Healthy eating policies

Food provision 

  • Definition: Healthy food service policies implemented in government-funded and private settings to encourage healthy food choices. 

H2: Provincial/Territorial healthy eating policy analysis   

  • The degree of policy adoption is HIGH – all provinces and territories have at least one policy regarding healthy eating and food provision.  
  • Most provinces and territories have adopted a similar approach to food provision policies, and most policies cite Canada’s Food Guide as a benchmark for healthy food options.  
  • There are no existing provincial/territorial food provision policies that directly mention healthy eating in relation to cancer prevention.  
  • The most consistent food provision policies govern schools and childcare centres. Some examples include:   
  • 11 provinces/territories have policies directing healthy food choices in childcare centres with most following Canada’s Food Guide (NL, NB, QC, MB, SK, AB, NT, YT, BC, NU, NS) This number has increased  since CPAC’s original Healthy Eating Policy Pack released in 2018.  
  • Mandatory school food provision policies exist in seven provinces/territories, an increase since CPAC’s 2018 healthy eating policy pack (BC, ON, NB, NS, PE, YT, QC). Two provinces (MB, SK) have mandatory district-level guidelines. Recommended guidelines exist in the other three provinces (AB, NL, QC). No policies exist in NU and NT, although development of guidelines is underway.  
  • Yukon’s School Sale of Home Prepared Foods to the Public policy allows culturally relevant foods to be sold in schools.  
  • Manitoba’s Community Schools Act mandates a healthy school environment including nutrition.  
  • Manitoba and Ontario have policies prohibiting or limiting trans fats in foods in schools.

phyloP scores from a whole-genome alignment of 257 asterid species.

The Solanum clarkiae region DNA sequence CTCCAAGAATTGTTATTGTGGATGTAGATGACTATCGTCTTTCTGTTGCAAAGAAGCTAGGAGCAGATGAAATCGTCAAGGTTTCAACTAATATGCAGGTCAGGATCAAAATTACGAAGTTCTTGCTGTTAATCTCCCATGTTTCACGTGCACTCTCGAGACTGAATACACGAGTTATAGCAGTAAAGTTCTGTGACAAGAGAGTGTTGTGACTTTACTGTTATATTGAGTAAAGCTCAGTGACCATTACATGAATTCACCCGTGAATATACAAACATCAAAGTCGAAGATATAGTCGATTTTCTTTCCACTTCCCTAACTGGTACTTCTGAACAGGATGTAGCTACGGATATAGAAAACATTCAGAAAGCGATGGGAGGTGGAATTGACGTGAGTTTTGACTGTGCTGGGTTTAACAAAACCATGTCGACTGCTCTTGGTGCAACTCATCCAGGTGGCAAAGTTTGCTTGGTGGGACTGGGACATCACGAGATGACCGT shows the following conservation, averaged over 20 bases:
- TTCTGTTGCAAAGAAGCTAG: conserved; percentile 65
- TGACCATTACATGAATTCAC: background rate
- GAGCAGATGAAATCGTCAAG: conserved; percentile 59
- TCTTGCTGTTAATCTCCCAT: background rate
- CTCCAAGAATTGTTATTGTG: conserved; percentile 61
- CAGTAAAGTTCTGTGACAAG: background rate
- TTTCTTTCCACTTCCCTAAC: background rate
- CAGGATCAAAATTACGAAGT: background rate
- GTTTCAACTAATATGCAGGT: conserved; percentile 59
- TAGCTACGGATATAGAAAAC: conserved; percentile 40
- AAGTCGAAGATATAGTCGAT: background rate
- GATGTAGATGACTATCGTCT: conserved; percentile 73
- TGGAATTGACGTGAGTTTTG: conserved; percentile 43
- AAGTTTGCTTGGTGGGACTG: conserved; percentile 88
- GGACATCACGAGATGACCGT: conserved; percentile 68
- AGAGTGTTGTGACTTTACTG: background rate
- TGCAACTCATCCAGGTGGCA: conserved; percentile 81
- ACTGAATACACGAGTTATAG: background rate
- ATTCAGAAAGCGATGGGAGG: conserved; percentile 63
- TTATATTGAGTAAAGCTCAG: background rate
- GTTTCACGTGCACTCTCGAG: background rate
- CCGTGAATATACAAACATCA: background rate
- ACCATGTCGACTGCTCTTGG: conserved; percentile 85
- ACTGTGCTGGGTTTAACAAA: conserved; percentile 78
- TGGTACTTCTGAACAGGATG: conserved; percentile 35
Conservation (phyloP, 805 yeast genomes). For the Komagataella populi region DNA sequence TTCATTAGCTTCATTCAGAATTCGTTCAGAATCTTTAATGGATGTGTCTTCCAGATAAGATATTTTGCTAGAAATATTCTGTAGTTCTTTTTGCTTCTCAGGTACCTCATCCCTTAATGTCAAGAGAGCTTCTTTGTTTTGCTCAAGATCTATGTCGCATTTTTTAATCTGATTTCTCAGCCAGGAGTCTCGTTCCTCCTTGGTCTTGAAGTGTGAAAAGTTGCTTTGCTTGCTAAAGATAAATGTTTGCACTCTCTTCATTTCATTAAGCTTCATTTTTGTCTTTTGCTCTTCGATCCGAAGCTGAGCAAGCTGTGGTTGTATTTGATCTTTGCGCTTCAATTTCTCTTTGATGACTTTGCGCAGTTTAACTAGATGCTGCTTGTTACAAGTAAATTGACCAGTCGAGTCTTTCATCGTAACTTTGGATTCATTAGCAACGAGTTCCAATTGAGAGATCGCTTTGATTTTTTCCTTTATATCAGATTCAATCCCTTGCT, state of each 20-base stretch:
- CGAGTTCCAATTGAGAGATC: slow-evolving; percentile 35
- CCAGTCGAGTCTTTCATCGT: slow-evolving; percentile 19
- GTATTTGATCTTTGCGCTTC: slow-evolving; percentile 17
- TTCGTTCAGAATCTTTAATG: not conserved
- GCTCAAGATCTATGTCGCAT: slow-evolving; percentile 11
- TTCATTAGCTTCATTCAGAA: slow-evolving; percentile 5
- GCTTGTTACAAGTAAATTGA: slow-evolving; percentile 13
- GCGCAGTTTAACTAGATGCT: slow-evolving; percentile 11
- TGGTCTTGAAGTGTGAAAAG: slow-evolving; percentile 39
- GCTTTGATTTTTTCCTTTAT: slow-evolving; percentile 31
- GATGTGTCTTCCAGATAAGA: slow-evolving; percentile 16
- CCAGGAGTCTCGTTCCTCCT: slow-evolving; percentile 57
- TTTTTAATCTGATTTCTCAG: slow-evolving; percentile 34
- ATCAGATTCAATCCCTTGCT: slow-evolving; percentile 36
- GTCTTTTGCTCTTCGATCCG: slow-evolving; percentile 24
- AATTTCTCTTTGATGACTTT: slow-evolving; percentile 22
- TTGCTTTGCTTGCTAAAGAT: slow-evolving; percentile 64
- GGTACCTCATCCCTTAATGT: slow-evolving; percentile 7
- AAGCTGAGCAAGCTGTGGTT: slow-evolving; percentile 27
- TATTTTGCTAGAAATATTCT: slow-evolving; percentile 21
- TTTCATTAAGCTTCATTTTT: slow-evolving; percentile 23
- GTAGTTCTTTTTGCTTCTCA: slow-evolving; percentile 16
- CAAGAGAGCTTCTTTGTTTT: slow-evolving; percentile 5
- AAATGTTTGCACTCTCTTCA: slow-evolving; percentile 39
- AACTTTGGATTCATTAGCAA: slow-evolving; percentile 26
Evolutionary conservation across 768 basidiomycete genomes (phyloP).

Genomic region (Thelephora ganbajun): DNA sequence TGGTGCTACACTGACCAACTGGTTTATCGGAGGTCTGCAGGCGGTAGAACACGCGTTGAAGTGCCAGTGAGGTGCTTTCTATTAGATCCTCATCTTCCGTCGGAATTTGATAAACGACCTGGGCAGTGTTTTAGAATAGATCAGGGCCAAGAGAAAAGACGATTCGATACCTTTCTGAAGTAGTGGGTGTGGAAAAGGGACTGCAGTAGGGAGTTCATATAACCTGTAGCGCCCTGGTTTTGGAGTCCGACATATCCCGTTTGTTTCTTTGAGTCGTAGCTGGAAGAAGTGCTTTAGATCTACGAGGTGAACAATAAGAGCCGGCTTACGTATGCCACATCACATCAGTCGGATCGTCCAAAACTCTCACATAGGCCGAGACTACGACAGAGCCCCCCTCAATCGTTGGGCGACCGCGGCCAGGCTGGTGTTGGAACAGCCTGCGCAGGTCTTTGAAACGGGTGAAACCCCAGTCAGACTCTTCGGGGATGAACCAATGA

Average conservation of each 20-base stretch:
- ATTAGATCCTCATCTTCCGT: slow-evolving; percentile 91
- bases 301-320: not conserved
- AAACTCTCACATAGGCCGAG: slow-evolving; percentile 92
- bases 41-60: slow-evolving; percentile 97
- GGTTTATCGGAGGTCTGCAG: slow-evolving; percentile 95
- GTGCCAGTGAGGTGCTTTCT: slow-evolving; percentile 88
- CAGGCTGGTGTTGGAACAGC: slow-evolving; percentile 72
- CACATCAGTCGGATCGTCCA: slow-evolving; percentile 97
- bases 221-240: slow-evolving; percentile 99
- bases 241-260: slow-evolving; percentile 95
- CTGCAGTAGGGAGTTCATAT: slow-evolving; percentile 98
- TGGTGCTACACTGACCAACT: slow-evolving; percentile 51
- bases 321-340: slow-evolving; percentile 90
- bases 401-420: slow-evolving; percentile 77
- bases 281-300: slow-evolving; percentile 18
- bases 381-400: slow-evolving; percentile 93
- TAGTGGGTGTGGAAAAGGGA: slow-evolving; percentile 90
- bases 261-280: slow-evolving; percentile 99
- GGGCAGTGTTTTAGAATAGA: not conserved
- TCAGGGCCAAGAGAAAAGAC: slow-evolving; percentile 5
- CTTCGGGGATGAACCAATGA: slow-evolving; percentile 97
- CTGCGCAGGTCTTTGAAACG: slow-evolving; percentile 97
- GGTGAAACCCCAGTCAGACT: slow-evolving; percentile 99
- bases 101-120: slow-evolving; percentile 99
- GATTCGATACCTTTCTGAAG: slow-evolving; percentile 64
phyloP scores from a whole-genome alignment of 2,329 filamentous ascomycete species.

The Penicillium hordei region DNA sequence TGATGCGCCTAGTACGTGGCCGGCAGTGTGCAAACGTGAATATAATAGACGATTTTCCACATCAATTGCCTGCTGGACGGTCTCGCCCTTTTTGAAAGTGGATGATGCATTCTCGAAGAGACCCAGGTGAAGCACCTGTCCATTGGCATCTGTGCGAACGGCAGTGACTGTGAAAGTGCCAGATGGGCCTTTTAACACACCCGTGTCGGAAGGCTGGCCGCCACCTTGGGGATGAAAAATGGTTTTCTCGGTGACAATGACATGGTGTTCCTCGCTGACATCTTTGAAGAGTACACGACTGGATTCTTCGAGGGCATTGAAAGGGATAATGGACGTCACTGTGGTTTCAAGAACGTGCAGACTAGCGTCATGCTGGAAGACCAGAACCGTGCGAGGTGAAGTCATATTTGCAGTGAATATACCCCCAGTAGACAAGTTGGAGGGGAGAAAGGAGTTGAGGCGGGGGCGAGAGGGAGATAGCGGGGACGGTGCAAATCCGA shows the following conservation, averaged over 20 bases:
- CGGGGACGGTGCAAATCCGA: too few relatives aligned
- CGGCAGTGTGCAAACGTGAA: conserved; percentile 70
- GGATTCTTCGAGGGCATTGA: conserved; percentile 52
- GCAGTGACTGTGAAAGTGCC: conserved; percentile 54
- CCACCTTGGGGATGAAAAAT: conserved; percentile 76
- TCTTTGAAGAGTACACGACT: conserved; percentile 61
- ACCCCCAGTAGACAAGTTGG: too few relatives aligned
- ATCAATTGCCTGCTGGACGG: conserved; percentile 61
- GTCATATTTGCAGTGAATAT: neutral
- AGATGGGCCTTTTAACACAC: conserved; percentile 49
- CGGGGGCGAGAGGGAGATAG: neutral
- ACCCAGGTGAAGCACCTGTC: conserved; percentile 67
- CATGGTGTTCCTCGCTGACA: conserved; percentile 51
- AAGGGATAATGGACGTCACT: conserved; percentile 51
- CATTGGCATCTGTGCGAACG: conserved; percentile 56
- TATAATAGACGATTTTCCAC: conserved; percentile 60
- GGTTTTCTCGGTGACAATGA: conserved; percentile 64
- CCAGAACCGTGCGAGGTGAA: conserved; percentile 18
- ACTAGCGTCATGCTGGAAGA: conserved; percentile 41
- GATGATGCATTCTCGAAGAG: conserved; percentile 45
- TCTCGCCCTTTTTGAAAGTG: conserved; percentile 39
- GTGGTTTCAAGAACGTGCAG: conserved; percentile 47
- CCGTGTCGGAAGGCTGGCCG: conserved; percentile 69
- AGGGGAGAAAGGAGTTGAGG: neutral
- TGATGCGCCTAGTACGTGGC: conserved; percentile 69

• Food provision policies that govern residential care facilities – including personal care homes, foster homes, youth centres and addiction centres, exist in several provinces (MB, ON, NS, AB, SK, QC). 
  • Ontario requires service agencies to follow Canada’s Food Guide recommendations when implementing procedures and policies that affect persons with disabilities.  
  • British Columbia requires Healthier Choices in Vending Machines in Public Buildings. 
  • New Brunswick’s Local Food and Beverages Strategy encourages local procurement and “improved health of NB through increased availability of fresh local food”  
  • Ontario’s Local Food Act is designed to increase public awareness of the local food economy and in turn increase sales for local food producers. This encourages local food production, and public and private collaboration.  
  • Quebec’s Food Policy supports growers and local farm-to-table production. 

H2: Municipal healthy eating policy analysis  

  • The degree of policy adoption is HIGH – many municipal policies encourage healthy eating through food provision. These policies range from providing healthy food options in municipally run buildings, to ensuring residents have access to locally grown produce.   
  • No municipal policies govern food provision in relation to cancer prevention, however consuming a diet rich in fruits and vegetables is important for living a healthy lifestyle and reducing the risk of developing cancer.   
  • Several municipalities require public institutions to provide nutritional food and beverage options.   
  • Hamilton’s Bylaw to License and Regulate Various Businesses requires  residential care facility tenants are served  sufficient food of good quality and adequate nutritional and caloric value.   
  • The Hamilton Healthy Food and Beverage Policy requires 75% healthy food choices in city workplaces and prohibits trans fats from workplace canteens.  
  • St John’s’ Nutrition Policy requires all foods purchased by the City, or served to employees, follows Canada’s Food Guide. This policy also requires that 75% of vending machine snacks are healthy.  
  • New Westminster, British Columbia’s Healthy Food Service Policy requires at least 50% of foods served in city settings are healthy. 
  • Some local governments have enacted policies restricting unhealthy food in recreation and sports facilities, including food that is available in vending machines.   
  • Edmonton’s Operational Guidelines require a minimum of 50% healthy food choices in recreational facility vending machines.  

 H2: Opportunities for action 

  • The widespread adoption of consistent food provision across all provinces/territories is positive. These settings cater to some of the most vulnerable demographics and providing them with healthy food options is important for overall health.   
  • Future policies that place a greater emphasis on individual or cultural preferences and practices rather than adopting a blanket approach to healthy eating would be advantageous.